NEW YORK (GenomeWeb News) – With the help of the National Cancer Institute, CvergenX is developing a radiosensitivity test for use in determining how patients respond to radiation therapy, the company said late Tuesday.
NCI has chosen CvergenX's technology called InterveneXRT for further development and validation in a commercial collaboration in order to advance the assay for use in clinical trials and potentially approval by the US Food and Drug Administration. CvergenX is developing the technology in conjunction with NCI's Clinical Assay Development Program.
A collaboration between CvergenX and Moffitt Cancer Center resulted in preliminary data on the effectiveness of a molecular signature in trials for patients with rectal, esophageal, head and neck cancers, as well as patients with breast cancer. With more than $2 million in funding, primarily from NCI, the technology has been "developed and correlated with retrospective clinical outcomes over more than seven years of research," the Tampa, Fla.-based firm said.
The goal now is to develop InterveneXRT to the point where it can determine which patients will respond to radiation treatment and which ones won't.
The radiosensitivity molecular signature was developed based on gene expression for 10 specific genes and a linear regression algorithm. The firm added that it was developed in 48 cancer cell lines using a systems biology strategy focused on finding biomarkers for cellular radiosensitivity.
CvergenX said the effort initially is focused on rectal cancer. Radiation therapy is the standard of care for patients with stage 2 or 3 disease, but 40 percent of patients do not have a clinical response to pre-operative treatment.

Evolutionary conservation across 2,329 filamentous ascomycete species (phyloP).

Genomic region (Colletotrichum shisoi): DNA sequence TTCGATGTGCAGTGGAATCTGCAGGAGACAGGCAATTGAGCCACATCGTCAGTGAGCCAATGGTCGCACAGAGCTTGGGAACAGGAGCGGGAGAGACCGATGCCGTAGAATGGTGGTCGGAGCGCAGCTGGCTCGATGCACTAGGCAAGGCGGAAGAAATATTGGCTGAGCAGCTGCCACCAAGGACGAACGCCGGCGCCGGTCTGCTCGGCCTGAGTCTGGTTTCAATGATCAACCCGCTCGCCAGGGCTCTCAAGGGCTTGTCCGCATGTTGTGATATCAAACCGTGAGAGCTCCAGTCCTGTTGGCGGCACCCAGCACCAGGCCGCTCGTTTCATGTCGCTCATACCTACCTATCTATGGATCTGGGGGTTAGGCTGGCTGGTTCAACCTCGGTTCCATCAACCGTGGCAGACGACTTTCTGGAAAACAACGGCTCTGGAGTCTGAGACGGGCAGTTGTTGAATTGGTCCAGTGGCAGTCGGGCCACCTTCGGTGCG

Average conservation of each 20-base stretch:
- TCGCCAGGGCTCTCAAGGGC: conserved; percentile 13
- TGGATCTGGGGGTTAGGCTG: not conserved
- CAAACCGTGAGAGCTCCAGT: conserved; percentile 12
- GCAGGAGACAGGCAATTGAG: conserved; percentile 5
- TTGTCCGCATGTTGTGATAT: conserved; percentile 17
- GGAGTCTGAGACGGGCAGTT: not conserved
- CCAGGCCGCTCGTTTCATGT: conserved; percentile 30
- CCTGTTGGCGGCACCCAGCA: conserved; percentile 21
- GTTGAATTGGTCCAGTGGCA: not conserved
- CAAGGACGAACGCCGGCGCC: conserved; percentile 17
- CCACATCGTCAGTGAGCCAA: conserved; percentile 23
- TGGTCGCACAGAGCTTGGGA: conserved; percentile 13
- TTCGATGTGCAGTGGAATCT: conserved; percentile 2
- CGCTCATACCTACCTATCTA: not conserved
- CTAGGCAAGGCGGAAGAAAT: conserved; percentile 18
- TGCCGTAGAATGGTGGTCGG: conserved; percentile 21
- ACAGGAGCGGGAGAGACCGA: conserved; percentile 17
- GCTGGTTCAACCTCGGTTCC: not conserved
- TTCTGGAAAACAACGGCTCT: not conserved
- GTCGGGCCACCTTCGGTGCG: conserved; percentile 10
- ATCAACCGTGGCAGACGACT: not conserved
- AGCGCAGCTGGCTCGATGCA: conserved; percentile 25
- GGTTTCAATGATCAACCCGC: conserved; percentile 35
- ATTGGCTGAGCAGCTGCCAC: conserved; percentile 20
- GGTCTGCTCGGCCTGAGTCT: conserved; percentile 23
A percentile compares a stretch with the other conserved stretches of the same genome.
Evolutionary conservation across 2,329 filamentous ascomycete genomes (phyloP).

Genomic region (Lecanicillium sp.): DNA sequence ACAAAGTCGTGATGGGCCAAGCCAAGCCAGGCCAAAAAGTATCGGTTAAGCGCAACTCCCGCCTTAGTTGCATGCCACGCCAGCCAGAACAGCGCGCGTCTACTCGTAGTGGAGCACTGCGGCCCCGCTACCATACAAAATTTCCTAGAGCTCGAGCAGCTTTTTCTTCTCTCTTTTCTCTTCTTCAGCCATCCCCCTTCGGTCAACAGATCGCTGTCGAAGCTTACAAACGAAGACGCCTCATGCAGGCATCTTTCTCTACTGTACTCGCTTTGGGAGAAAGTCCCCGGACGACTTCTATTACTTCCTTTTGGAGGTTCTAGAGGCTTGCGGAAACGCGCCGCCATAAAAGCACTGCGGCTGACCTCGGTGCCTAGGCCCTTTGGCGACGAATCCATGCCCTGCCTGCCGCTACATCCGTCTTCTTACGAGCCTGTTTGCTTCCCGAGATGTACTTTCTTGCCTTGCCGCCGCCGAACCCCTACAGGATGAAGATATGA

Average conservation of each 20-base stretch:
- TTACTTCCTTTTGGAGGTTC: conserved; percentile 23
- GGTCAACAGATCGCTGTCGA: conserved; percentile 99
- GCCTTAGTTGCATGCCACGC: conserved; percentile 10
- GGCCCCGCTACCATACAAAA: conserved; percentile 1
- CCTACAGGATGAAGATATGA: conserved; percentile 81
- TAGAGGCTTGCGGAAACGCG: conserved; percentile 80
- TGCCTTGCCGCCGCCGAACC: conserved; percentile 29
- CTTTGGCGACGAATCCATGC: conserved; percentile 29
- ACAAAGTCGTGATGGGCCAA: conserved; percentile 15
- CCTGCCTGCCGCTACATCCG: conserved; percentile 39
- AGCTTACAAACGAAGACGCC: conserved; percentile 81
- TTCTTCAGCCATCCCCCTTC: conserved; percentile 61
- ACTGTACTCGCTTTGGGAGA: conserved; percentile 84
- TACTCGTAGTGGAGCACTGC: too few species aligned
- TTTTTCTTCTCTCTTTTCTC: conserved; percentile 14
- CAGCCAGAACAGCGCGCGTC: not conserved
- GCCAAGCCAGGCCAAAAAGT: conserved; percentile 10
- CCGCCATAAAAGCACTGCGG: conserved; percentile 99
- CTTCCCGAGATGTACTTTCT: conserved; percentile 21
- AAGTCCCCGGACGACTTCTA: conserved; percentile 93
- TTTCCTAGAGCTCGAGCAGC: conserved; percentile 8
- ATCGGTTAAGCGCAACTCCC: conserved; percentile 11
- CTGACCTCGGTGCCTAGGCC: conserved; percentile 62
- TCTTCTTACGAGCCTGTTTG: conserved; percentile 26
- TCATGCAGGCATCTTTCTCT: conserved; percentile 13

The goal of the CADP is to show whether the assay can identify patients who won't benefit from pre-operative chemoradiation. NCI will provide the financing, expertise, and labor for the development of the assay, CvergenX said.
"Developing a radiosensitivity predictive assay has been a goal of radiation biology for decades," Javier Torres-Roca, co-founder and CSO of CvergenX, said in a statement. He also is a member of the Radiation Oncology, Chemical Biology and Molecular Medicine Programs at Moffitt. "This effort supports the emphasis on personalized medicine, where the goal is to use molecular signatures to guide therapeutic decisions."
CvergenX Chairman and CEO Mary Del Brady said that the plan is to launch a validated test with clinical utility within the next three years. "The test will provide more information and far greater accuracy than oncologists have ever had, enabling them to adjust their clinical management for better outcomes for their patients," she said.